Black Diaspora Literature of the 20th Century


Born on May 19, 1925 in Omaha, Nebraska, Malcolm Little, who later became known as Malcolm X was an iconic figure of the Civic Right movement. The Autobiography of Malcolm X as Told Alex Haley includes intimate details about X’s life, from his days in Harlem, New York to life changing pilgrimage to Mecca.

As an African-American Muslim minister he became a human rights activist. His activism for people of color and his unabashed criticism of racism within America resulted in close surveillance by the United States government and the target of Black violence. On February 21, 1965, he was assassinated by Nation of Islam members Talmadge Hayer, Norman 3X Butler, and Thomas 15X Johnson. Before his death Malcolm had become a powerful voice for change in the Civil Rights movement.


The dystopian Californian road novel, Parable of the Sower was written by Los Angeles based author, Octavia E. Butler. The narrative evokes images similar to those seen in John Steinbeck’s The Grapes of Wrath due to themes of mass migration and ecologically disrupted settings. Throughout the novel the characters are challenged by the scarcity of existing resources, and fight to preserve what little they do have.

Lauren Olimina, a multi-ethnic (biracial) adolescent, is at the center of the narrative in this coming of age novel. When Lauren’s gated community is invaded by fire fetish drug addicts she is forced to abandon her home and family. In her search for safety she caravans from Southern California to Northern California forming allies along the way. In addition to road challenges dealing with social, gender, race and class issues, Lauren must personally come to terms with a unique power she possesses, a hyperempathy called “sharing”.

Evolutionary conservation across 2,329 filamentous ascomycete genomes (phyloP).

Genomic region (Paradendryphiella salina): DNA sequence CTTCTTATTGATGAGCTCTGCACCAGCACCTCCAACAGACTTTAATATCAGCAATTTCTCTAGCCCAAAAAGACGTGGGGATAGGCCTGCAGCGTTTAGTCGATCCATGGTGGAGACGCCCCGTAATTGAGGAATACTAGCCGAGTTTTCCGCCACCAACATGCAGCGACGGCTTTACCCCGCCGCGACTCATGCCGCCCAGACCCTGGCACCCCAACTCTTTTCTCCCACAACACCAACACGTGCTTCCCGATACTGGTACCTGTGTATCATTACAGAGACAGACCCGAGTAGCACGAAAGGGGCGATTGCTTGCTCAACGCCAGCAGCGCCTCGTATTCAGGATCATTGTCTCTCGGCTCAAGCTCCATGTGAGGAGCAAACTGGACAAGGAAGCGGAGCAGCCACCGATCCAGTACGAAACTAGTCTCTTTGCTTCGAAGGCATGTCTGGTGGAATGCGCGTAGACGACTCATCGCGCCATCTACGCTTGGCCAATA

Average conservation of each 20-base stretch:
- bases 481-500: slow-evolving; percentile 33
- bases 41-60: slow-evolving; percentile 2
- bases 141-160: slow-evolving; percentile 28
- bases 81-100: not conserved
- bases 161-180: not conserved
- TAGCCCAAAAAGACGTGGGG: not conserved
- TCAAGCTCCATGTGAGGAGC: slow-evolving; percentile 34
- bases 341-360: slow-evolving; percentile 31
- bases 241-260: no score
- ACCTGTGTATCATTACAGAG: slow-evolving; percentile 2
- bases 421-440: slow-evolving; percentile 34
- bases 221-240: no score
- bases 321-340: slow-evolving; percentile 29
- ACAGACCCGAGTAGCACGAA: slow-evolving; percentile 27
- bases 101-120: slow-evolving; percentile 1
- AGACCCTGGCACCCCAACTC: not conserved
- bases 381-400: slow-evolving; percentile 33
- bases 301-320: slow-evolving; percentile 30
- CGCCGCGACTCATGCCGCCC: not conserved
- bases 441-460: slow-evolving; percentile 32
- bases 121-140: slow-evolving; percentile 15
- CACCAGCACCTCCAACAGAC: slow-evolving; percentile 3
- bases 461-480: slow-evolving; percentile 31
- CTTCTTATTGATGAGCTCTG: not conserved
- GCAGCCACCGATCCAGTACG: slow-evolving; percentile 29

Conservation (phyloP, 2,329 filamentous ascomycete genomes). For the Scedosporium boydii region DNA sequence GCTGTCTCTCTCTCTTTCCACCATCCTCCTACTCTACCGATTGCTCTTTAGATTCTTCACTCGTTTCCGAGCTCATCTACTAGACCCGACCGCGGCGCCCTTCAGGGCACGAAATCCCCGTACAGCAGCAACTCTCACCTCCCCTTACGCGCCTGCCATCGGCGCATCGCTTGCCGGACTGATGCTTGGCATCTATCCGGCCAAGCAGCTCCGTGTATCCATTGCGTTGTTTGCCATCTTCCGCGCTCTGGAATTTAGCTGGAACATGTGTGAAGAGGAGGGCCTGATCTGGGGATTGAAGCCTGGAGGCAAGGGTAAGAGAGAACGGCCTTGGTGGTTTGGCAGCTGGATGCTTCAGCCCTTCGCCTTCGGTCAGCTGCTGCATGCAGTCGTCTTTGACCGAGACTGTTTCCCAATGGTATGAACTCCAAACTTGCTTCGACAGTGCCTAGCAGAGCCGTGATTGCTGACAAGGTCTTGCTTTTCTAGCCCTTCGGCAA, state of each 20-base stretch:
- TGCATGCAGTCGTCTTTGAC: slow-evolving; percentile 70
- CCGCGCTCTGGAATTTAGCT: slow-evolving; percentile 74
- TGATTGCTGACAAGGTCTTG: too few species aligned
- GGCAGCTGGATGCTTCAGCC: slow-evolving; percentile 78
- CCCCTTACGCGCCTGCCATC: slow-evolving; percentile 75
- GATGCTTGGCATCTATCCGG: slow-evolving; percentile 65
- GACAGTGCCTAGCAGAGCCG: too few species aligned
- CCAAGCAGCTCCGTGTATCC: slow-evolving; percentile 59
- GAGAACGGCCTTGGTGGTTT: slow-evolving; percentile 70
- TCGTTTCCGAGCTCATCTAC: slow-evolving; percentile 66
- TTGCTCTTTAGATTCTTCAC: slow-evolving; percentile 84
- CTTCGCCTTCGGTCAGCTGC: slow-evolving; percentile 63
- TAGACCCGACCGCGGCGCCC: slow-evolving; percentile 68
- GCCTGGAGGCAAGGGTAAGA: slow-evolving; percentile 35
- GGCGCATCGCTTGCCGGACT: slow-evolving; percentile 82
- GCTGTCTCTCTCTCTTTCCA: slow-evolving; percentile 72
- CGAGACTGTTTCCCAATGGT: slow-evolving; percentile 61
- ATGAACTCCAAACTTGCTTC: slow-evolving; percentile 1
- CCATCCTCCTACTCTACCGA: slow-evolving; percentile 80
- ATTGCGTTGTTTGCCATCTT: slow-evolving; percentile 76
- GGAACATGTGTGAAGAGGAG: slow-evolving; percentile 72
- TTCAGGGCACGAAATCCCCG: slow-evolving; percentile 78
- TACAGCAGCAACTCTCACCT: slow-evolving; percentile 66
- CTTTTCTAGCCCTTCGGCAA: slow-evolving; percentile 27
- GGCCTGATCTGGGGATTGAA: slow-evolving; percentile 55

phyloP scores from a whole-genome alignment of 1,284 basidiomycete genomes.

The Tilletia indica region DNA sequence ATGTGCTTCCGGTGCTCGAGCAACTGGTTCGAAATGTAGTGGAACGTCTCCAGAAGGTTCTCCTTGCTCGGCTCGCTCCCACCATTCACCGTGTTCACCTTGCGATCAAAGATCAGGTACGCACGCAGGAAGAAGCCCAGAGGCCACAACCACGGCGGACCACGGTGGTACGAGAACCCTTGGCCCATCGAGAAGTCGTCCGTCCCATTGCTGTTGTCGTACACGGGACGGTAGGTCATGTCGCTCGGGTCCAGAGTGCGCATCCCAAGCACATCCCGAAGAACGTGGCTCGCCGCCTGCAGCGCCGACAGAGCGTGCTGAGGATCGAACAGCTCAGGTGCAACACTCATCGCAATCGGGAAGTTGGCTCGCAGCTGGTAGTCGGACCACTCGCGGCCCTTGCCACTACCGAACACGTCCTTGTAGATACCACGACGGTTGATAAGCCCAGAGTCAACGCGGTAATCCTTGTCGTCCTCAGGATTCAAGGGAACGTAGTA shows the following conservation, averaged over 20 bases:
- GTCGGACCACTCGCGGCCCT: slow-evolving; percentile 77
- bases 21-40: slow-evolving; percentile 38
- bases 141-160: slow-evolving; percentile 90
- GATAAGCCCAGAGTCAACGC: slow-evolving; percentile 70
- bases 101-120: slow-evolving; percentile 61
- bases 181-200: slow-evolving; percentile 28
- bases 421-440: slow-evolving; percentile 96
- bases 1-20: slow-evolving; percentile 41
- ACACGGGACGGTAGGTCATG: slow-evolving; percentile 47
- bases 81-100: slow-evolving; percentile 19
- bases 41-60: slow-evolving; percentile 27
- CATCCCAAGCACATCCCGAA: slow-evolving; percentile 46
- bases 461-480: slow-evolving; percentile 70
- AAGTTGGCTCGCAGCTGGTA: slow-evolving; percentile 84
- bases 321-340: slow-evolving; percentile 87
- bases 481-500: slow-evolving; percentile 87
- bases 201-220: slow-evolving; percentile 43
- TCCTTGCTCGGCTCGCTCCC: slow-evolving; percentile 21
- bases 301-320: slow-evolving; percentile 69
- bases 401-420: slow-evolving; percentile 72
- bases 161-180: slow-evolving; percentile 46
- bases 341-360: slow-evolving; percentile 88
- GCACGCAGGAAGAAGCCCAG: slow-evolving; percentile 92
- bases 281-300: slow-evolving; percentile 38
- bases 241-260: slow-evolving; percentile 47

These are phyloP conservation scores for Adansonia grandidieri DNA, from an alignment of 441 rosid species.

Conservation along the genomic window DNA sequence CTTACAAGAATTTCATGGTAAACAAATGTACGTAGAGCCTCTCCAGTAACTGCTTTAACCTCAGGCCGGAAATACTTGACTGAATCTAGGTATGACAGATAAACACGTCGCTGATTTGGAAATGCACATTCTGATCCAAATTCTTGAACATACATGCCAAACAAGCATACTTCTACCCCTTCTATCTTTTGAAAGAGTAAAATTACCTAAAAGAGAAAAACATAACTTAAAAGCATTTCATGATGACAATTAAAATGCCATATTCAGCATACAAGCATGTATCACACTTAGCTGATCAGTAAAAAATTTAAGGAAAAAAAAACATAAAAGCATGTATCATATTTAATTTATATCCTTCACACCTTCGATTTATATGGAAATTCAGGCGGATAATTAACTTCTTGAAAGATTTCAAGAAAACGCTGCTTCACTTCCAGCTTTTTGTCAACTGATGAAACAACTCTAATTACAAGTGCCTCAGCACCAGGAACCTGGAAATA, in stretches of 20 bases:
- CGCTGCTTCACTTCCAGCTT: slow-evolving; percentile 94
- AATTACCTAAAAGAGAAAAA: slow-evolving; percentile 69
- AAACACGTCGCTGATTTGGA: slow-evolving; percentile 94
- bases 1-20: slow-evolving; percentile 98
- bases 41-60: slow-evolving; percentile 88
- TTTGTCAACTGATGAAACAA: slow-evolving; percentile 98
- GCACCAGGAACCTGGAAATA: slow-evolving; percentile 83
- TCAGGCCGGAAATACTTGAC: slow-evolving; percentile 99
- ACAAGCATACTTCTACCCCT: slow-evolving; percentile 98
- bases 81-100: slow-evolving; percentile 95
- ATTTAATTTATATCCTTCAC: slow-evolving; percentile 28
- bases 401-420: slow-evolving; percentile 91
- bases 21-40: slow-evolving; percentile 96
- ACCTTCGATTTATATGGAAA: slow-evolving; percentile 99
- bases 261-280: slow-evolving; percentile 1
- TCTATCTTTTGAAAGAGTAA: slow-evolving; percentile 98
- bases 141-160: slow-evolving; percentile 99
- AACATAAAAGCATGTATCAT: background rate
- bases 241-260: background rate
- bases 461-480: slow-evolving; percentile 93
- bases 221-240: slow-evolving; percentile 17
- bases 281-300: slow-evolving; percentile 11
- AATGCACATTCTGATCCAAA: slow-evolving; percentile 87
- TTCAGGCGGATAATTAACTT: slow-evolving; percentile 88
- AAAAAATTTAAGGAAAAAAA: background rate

Jackie Kay’s collection of poetry The Adoption Papers is a collection of narrative poems that weave together the perspectives of three people; a “birth mother”, an “adoptive mother”, and an “adopted daughter.” During the opening poem, the child’s history is metaphorically presented as a commodity, she is a human being without agency. Themes of motherhood reoccur throughout the collection of poems.

Over the course of the book the adopted child’s status (a black adopted child that is also half Nigerian) is slowly revealed. The poems illustrate the mutual conflict experienced by both the adopted mother and the biological mother, as well as the tribulations of the adopted child. Kay, an adopted child herself, received the Forward Prize for Best First Collection for this 1991 book. Additional works include Other Lovers (1993), Off Colour (1998) and Life Mask (2005). In addition to poetry Kay also writes fiction and non-fiction prose.

Michael Ray

Bachelors of English Literature
Humboldt State University.

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